Saccades and autism
One of the benefits of the rapid eye movement test is its precision. When individuals participate in the test, machines are tracking and taking note of incredibly minute movements. While the data collected is still being study and interpreted, it is at least possible to collect the data. Because researchers are increasingly confident that a connection exists between saccades and autism, physicians may be able to use the rapid eye movement test to identify and diagnose autism at a much earlier stage.
Approximately one percent of the world’s population is diagnosed with Autism Spectrum Disorder, or ASD. The symptoms of ASD can be difficult to recognize, especially in children at a young age. Even though it can be difficult to diagnose autism, countless studies and cases have shown that an early diagnosis is invaluable when it comes to the long-term success of treatment. Because the rapid eye movement test relies on such precise data, researchers and physicians can use it combined with several other tests to identify autism in individuals at an early stage.
The importance of early diagnosis
Researchers and physicians have noted that beginning treatment at age 2-3 versus ages 6-7 can have a major impact on how well a child develops and learns coping strategies. This data alone is enough to motivate the medical community to find ways to diagnose autism at an earlier stage. If motivation were the only roadblock keeping physicians from diagnosing autism in young children, then we’d be well on our way to an ideal scenario; unfortunately, motivation isn’t the biggest problem.
Up to this point a child’s behavioral patterns have been the primary source of data for diagnosing him or her with autism. Using behavior to provide a diagnosis presents a host of complications. For starters, young children in the 2-3-year bracket don’t always present behavior patterns that differ enough from children without autism to identify them as autistic. Even as the children get older, it can be difficult to determine accurately if the behavior that a child presents is actually due to autism, or other factors. The subjectivity of behavior based diagnoses often prevents physicians from being able to diagnose a child with autism at a young age. Because the diagnosis can’t be provided at a young age, treatment can’t begin either.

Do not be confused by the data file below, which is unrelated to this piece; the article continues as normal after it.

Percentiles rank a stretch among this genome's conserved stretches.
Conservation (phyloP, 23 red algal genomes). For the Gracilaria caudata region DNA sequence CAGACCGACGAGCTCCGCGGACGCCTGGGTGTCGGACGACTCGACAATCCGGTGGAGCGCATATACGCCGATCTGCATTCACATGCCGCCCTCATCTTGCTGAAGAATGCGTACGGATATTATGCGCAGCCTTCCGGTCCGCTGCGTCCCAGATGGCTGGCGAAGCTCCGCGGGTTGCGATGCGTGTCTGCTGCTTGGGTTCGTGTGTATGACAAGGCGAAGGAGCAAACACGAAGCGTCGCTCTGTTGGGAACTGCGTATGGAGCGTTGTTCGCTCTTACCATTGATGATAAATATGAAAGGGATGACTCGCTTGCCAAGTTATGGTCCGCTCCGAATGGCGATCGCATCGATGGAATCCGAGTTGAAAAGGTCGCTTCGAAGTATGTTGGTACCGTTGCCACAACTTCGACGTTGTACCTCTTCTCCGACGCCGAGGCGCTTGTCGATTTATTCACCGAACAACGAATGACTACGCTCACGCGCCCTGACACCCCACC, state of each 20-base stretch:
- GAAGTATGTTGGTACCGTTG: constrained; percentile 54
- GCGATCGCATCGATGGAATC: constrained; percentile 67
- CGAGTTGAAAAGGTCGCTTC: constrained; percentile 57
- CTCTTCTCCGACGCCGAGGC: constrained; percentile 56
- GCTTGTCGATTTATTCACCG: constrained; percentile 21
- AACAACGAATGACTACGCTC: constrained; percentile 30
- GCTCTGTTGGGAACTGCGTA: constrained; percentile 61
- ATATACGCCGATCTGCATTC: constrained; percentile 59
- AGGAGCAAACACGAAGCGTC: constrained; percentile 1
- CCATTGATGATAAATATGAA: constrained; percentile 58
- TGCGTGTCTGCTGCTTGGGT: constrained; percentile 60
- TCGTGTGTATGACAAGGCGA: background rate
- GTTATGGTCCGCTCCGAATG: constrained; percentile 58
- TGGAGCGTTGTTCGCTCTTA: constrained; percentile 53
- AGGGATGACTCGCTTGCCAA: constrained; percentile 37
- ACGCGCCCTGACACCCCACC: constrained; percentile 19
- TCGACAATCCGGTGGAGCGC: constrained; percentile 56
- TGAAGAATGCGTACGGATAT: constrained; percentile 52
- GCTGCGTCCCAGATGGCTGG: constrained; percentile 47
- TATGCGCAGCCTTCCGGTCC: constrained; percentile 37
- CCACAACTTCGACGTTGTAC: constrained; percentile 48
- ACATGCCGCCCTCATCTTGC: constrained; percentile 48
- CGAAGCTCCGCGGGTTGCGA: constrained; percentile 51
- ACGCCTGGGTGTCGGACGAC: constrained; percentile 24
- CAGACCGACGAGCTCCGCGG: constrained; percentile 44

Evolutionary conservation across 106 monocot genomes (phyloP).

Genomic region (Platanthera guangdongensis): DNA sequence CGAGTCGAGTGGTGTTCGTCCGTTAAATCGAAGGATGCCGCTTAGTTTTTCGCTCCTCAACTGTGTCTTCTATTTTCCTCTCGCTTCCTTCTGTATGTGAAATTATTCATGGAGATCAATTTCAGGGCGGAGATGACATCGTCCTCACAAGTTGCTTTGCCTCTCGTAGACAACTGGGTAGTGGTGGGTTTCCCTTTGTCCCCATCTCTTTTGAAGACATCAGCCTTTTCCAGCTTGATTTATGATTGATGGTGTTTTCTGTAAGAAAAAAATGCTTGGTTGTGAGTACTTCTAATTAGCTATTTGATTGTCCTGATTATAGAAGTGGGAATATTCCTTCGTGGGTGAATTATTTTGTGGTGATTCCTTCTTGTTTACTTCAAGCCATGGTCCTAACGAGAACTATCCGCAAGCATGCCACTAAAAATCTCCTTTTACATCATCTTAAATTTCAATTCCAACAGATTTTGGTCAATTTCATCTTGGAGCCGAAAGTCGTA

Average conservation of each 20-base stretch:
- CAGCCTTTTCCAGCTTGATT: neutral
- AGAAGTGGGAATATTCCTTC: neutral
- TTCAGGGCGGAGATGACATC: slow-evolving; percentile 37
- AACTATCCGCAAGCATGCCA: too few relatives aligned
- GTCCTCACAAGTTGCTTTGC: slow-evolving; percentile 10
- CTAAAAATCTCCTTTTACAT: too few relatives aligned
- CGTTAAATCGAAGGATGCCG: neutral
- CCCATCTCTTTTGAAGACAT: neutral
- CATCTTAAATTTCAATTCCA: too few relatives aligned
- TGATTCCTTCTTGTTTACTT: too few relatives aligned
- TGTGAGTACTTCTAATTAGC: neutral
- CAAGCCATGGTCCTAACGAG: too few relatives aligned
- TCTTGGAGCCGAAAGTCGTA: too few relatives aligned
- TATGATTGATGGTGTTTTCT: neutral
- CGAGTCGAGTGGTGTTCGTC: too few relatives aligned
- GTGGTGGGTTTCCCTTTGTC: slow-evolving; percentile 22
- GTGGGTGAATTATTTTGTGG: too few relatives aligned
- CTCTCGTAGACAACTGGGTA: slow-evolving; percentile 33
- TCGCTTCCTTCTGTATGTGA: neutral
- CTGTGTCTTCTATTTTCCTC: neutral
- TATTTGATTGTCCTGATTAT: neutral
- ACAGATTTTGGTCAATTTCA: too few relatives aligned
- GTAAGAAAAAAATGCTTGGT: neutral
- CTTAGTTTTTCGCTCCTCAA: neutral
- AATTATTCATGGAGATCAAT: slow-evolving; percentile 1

Whether a child has autism or not, the early years are key in establishing cognitive and behavioral patterns that will impact them for the rest of their lives. If a child has autism but is undiagnosed, then caretakers and educators may be establishing patterns that don’t work for the child and won’t be helpful in the long-term. Alternatively, if physicians can use new methods such as the rapid eye movement test to diagnose autism when a child is still young, then that child may be taught coping strategies that will work for them and serve them better for years to come.
The number of diagnosed cases of autism has increased dramatically in recent years. If the medical community is going to be able to provide the care and treatment that these people need, then new information will need to continue to be gathered. While understanding the nature of autism itself and learning more about what causes autism are incredibly important areas for research, learning how to spot autism early on is also key in successfully applying these principles.
Recent studies focusing on the connection between the eyes and the brain such as the rapid eye movement test conducted at UR Medical Center are giving researchers new insights into the condition. With more precise and less objective symptoms such as eye movement at their disposal, physicians may be able to successfully diagnose autism at earlier ages and therefore provide more successful treatment.